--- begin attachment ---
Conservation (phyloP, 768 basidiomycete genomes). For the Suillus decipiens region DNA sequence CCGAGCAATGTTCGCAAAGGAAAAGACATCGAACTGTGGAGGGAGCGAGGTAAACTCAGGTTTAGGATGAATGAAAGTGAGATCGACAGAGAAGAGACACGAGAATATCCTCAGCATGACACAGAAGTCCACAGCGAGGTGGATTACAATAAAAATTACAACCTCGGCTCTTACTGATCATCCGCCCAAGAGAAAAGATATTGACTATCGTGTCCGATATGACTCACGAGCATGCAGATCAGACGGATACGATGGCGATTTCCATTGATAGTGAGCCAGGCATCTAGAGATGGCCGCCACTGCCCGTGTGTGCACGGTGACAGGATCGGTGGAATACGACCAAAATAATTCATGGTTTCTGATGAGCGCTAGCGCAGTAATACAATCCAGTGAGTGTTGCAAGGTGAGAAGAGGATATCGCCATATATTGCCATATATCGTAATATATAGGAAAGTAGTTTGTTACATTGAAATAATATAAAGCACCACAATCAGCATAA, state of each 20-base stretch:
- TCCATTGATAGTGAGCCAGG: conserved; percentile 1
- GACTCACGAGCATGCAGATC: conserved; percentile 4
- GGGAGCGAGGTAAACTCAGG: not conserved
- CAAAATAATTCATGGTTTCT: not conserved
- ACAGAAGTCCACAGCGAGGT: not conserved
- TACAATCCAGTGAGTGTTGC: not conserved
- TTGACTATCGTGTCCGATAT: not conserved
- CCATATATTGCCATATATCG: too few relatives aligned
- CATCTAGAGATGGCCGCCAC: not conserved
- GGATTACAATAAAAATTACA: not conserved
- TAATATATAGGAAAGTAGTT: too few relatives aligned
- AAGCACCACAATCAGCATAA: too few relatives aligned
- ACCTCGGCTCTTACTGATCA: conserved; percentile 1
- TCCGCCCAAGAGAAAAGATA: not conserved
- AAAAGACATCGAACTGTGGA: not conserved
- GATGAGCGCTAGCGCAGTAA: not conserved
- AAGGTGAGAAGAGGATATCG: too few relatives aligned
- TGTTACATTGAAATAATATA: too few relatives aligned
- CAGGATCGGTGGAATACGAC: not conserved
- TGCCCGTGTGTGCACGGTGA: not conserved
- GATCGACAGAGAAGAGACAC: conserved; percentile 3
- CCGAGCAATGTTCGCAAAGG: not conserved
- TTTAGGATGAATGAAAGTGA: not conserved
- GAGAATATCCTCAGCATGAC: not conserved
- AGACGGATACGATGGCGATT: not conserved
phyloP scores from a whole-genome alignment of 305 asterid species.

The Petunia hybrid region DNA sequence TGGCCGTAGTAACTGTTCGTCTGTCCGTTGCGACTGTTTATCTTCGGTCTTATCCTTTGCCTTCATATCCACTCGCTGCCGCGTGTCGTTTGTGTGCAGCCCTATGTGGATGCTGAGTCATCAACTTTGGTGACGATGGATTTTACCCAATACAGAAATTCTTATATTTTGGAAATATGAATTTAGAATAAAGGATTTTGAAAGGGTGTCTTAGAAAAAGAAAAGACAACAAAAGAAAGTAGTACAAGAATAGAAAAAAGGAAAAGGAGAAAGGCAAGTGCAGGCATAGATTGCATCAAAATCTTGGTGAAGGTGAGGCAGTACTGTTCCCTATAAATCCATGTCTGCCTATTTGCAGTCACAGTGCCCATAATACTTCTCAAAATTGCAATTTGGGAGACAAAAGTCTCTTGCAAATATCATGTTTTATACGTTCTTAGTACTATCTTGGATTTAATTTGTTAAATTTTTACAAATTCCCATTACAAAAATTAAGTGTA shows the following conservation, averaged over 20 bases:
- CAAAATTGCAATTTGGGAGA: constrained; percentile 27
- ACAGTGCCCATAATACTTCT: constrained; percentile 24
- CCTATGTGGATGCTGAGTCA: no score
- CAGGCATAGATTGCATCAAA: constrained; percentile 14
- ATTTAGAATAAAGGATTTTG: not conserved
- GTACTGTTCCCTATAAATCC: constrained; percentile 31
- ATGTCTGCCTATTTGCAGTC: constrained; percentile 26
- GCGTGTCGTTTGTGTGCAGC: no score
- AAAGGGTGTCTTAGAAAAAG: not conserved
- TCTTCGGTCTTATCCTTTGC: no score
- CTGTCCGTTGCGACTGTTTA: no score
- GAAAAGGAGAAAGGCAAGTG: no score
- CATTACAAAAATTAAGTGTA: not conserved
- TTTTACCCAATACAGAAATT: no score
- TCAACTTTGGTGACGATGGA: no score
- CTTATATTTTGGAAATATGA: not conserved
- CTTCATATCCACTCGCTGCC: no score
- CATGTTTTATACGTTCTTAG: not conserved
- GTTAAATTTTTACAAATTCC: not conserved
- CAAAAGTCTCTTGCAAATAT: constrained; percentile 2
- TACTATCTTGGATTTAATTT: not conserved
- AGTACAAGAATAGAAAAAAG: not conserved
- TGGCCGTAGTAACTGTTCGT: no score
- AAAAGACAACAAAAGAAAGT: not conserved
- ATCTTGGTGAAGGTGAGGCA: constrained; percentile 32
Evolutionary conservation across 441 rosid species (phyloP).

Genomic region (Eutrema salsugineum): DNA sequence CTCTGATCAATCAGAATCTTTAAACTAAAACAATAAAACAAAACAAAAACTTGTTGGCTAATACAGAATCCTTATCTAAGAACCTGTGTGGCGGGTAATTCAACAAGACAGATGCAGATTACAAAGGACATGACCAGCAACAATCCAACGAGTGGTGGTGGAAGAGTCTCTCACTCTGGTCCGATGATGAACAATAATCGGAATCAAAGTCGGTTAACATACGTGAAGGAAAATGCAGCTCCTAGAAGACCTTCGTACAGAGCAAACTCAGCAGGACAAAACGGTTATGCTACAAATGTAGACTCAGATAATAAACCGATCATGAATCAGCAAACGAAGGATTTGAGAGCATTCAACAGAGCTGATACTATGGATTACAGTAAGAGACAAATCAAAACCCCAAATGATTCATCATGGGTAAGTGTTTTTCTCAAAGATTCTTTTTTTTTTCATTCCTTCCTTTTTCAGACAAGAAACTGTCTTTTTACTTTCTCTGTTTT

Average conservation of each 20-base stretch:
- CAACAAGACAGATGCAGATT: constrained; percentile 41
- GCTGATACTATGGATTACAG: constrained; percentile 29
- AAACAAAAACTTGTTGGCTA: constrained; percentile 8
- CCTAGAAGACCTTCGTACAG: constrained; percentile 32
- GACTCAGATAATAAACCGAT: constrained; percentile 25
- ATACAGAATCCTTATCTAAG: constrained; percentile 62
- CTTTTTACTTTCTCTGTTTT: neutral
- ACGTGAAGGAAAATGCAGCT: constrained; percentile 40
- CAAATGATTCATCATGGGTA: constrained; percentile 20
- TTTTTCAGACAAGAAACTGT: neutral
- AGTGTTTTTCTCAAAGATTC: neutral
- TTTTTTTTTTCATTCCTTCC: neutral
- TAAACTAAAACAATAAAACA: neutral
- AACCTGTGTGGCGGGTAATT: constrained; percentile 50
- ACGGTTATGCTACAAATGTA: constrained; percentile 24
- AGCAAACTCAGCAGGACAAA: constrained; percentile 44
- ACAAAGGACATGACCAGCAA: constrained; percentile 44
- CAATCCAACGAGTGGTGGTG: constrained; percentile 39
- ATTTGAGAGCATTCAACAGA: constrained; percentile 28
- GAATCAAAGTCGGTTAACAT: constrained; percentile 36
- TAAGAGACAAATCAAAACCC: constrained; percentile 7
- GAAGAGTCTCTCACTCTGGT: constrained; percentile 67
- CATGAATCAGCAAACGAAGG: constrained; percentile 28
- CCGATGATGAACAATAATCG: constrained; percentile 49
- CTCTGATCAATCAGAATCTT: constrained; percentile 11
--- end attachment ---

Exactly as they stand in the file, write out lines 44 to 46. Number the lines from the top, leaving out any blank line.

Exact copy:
- CTTATATTTTGGAAATATGA: not conserved
- CTTCATATCCACTCGCTGCC: no score
- CATGTTTTATACGTTCTTAG: not conserved